“I don’t need a KUB to see that you are FOS”
—Spotted on a ribbon at RSNA 2016
I saw that you all took my advice at RSNA this year. NOT! There was as many ribbons as always. Personal record, I saw a very distinguished individual with 12 ribbons on their name tag, and with their head pulled forward, stooped and bent by the additional gravitational pull of the load. I had no sympathy. They should have listened to me earlier. Off to the current topic.
We were shopping a little the other day and I was treated to a display of vinyl LP records. Seriously. In the new world we inhabit, whatever was old is new again. I hear that the vinyl LP (of course, the vinyl has to be real special. I think it is mined on Jupiter or something, and it has some special property that makes the music real, real good) is making a comeback. Hipsters want them, presumably. Or real audiophiles. You remember audiophiles? Those people who swore that their music was best when played on a $200,000 system (that used tubes left over from Roentgen’s experiments), even though they were a little hard of hearing and you had to yell at them? I remember. So, anyway, looking through all those LPs made me remember the feeling I used to get rolling through the album bins at my favorite record store. Does anyone else remember that feeling? You could see the artwork on the covers, feel the heft of the album, imagine what it would sound like when you got it home? I spent many hours sifting through albums, at a great shop that played killer music all the time.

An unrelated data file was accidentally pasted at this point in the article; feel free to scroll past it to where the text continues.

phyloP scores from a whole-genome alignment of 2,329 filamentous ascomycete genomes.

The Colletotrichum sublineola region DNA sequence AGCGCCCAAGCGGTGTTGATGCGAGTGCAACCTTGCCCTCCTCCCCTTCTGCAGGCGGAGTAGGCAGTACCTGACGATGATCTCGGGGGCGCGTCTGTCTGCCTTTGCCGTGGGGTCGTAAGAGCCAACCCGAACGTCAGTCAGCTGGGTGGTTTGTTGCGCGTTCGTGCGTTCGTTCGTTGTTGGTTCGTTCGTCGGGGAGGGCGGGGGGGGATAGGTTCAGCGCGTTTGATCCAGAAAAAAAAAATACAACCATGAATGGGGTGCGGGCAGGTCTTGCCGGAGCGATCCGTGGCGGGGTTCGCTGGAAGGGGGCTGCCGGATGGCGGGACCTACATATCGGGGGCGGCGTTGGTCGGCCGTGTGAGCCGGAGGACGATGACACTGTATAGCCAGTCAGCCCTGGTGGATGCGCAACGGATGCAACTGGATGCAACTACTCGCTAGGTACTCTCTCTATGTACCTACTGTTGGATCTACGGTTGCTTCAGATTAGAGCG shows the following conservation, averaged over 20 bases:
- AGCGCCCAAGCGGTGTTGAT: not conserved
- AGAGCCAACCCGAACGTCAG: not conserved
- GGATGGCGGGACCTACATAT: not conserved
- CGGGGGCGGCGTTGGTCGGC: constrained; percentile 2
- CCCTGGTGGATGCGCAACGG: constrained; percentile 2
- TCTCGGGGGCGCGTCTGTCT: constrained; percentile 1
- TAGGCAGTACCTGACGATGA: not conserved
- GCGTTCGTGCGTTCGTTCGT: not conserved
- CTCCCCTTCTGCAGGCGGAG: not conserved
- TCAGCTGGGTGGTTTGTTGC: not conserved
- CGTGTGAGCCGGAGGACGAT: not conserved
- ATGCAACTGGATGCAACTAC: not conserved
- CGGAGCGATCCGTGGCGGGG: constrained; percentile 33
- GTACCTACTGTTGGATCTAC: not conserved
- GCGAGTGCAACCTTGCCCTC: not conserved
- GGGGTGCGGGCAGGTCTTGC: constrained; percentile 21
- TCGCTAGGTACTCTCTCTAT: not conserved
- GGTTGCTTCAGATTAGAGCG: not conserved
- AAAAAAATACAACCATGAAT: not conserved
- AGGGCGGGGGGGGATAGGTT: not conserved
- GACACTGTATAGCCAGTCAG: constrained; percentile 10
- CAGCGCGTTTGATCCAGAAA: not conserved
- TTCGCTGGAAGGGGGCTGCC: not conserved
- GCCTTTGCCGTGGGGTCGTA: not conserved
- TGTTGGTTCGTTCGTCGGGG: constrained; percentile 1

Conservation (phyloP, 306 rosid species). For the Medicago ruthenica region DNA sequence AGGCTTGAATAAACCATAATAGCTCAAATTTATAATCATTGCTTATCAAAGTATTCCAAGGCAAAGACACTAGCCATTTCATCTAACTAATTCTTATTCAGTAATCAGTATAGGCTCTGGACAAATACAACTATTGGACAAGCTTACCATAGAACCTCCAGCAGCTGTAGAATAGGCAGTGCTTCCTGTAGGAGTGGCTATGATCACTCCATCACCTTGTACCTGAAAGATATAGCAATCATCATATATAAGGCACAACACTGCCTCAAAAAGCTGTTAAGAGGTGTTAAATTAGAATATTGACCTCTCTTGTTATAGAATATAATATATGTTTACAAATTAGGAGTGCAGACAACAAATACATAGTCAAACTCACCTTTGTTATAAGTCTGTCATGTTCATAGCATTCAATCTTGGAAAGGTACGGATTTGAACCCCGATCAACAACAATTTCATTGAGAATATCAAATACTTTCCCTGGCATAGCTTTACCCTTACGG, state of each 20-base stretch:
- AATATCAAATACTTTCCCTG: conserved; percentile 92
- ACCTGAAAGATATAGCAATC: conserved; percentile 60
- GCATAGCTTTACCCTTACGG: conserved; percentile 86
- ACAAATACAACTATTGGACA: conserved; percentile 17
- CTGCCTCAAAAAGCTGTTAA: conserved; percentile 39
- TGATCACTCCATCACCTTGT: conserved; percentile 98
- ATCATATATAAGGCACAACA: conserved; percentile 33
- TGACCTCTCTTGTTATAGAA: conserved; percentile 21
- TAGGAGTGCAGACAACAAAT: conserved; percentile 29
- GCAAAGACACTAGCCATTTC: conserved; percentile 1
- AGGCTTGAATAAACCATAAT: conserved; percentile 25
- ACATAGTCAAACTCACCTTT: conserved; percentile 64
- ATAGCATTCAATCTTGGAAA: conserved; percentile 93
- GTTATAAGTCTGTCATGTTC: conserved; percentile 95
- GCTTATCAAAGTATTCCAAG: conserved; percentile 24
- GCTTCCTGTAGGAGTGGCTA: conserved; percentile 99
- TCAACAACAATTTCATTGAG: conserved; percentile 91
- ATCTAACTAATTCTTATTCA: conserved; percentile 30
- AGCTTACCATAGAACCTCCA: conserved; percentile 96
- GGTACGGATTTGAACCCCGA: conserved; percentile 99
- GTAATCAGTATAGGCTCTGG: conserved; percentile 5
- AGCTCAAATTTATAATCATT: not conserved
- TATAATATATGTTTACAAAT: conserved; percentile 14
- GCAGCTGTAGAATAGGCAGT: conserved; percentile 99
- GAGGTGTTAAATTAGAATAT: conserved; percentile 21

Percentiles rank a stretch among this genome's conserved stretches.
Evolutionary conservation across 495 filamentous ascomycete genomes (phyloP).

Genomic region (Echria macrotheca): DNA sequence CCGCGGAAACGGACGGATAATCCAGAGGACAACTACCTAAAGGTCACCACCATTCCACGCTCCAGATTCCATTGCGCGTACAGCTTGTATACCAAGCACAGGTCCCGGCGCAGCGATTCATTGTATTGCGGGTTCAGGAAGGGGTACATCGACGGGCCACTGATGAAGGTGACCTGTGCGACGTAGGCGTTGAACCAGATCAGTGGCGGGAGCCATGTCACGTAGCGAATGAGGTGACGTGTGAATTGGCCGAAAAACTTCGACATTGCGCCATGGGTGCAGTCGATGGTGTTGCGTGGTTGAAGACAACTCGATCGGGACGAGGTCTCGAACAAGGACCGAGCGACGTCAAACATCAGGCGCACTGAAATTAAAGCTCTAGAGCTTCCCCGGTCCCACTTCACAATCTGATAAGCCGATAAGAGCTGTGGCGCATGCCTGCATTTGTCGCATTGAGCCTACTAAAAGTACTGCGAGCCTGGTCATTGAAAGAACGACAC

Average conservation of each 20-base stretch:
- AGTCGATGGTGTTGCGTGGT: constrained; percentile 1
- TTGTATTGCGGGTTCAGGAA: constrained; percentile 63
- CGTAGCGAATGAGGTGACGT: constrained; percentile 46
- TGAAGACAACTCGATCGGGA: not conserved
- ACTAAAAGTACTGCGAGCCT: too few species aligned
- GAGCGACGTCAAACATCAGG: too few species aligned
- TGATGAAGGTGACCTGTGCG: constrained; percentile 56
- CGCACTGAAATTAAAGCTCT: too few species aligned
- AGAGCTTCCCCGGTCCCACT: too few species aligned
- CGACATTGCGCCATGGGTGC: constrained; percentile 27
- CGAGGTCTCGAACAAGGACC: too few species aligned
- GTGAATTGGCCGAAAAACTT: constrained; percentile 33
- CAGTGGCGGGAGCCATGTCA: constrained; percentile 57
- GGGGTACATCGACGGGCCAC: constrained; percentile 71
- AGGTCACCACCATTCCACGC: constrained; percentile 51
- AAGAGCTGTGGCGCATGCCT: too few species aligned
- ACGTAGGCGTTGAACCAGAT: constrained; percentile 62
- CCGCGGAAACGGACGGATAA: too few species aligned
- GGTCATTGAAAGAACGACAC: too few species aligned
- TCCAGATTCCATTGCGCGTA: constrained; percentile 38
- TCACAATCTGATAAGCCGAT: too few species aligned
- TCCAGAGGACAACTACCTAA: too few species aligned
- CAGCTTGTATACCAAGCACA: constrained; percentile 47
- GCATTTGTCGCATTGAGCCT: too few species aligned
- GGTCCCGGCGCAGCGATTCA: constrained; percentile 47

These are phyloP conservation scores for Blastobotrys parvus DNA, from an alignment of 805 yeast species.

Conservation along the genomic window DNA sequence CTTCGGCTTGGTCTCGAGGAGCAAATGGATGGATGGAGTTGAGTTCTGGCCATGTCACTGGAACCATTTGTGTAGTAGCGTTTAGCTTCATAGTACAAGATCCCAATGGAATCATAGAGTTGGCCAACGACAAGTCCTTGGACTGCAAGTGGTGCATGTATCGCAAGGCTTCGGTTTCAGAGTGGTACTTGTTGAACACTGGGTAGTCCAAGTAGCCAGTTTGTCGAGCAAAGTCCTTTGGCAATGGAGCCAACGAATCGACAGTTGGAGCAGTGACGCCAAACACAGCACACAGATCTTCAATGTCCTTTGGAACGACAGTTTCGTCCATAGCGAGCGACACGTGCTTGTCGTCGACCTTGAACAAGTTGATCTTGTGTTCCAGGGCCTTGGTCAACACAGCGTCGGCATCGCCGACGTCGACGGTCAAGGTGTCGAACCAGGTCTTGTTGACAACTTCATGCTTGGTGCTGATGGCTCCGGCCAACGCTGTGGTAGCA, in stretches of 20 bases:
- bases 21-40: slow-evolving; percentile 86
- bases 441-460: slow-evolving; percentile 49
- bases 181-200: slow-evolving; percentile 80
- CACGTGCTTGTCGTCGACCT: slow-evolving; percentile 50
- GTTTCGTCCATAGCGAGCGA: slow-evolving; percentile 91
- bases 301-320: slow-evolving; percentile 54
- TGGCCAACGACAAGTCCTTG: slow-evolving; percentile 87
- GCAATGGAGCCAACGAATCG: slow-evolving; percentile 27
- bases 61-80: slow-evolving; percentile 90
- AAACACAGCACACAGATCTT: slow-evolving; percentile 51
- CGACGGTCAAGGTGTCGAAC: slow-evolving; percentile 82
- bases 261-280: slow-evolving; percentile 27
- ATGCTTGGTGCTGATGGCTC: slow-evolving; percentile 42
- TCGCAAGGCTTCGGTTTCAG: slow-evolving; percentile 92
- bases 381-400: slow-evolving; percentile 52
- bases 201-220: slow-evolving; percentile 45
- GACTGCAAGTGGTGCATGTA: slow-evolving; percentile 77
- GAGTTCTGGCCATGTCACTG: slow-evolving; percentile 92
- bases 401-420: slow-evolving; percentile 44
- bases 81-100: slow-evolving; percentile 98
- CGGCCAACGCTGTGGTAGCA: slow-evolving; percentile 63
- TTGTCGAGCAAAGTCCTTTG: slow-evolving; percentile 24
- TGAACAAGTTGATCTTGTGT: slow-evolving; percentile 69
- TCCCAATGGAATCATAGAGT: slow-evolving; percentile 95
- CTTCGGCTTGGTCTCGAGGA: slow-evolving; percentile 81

Which leads me to the radiology connection. Film. I sometimes miss going through film jackets to find “the study.” You’d have the film room (another relic) pull the jacket, you’d sift through it, and hope that you could spot the study from the correct day. “Aaaah! Got it!” You’d be so happy to find it, to put it up on the viewbox, and celebrate that no one had stolen the film (surgeons were always taking the post-op mishap films) or had already copied them (the radiologists), leaving you that crappy copy exam.
But, I remembered those film cuts. Not a paper cut, although occasionally you got one on the jacket. Those are for cowards. A film cut could bleed you out. Sever your finger. Get you disability. And then, PACS didn’t seem quite so unfriendly.
Keep doing that good work. Mahalo.Back To Top
Phillips CD. Wet Read: What I miss (a little). Appl Radiol. 2017;46(1):48.
Dr. Phillips is a Professor of Radiology, Director of Head and Neck Imaging, at Weill Cornell Medical College, NewYork-Presbyterian Hospital, New York, NY. He is a member of the Applied Radiology Editorial Advisory Board.